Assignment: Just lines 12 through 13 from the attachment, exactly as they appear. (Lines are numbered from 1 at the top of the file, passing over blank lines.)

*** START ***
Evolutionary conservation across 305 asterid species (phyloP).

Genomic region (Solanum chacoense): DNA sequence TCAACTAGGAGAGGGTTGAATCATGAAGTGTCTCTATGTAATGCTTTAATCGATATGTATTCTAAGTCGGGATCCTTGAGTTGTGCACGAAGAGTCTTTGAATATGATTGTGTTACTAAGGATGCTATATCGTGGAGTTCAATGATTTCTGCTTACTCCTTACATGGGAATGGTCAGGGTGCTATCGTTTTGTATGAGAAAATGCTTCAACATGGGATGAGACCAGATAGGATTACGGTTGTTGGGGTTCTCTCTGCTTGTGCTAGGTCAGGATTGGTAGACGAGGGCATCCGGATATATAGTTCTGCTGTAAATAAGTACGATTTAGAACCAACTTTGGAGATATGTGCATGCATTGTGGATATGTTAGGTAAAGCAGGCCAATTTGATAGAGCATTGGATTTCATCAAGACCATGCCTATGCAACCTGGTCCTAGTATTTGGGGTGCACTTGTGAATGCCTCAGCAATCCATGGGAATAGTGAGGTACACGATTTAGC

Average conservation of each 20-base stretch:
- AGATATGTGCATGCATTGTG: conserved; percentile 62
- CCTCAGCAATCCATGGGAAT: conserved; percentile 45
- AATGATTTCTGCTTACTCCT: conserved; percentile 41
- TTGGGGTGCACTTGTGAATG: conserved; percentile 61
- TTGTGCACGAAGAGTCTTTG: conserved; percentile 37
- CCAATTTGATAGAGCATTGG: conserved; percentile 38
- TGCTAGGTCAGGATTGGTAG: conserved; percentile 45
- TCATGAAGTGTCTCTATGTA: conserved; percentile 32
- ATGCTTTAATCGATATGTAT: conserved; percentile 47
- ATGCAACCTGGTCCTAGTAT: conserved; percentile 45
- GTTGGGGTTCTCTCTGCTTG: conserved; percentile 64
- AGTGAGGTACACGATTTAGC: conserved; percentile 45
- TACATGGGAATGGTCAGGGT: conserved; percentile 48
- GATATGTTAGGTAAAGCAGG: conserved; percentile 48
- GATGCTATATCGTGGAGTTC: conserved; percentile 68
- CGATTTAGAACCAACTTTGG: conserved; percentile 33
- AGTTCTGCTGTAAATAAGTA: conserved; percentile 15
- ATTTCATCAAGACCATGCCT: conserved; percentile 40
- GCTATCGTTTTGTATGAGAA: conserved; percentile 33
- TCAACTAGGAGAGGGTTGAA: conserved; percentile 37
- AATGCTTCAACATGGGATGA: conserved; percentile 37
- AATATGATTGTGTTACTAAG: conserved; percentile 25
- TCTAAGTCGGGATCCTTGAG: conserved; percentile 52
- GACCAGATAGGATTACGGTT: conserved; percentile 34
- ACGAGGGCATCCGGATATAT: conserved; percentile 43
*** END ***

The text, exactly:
- ATGCTTTAATCGATATGTAT: conserved; percentile 47
- ATGCAACCTGGTCCTAGTAT: conserved; percentile 45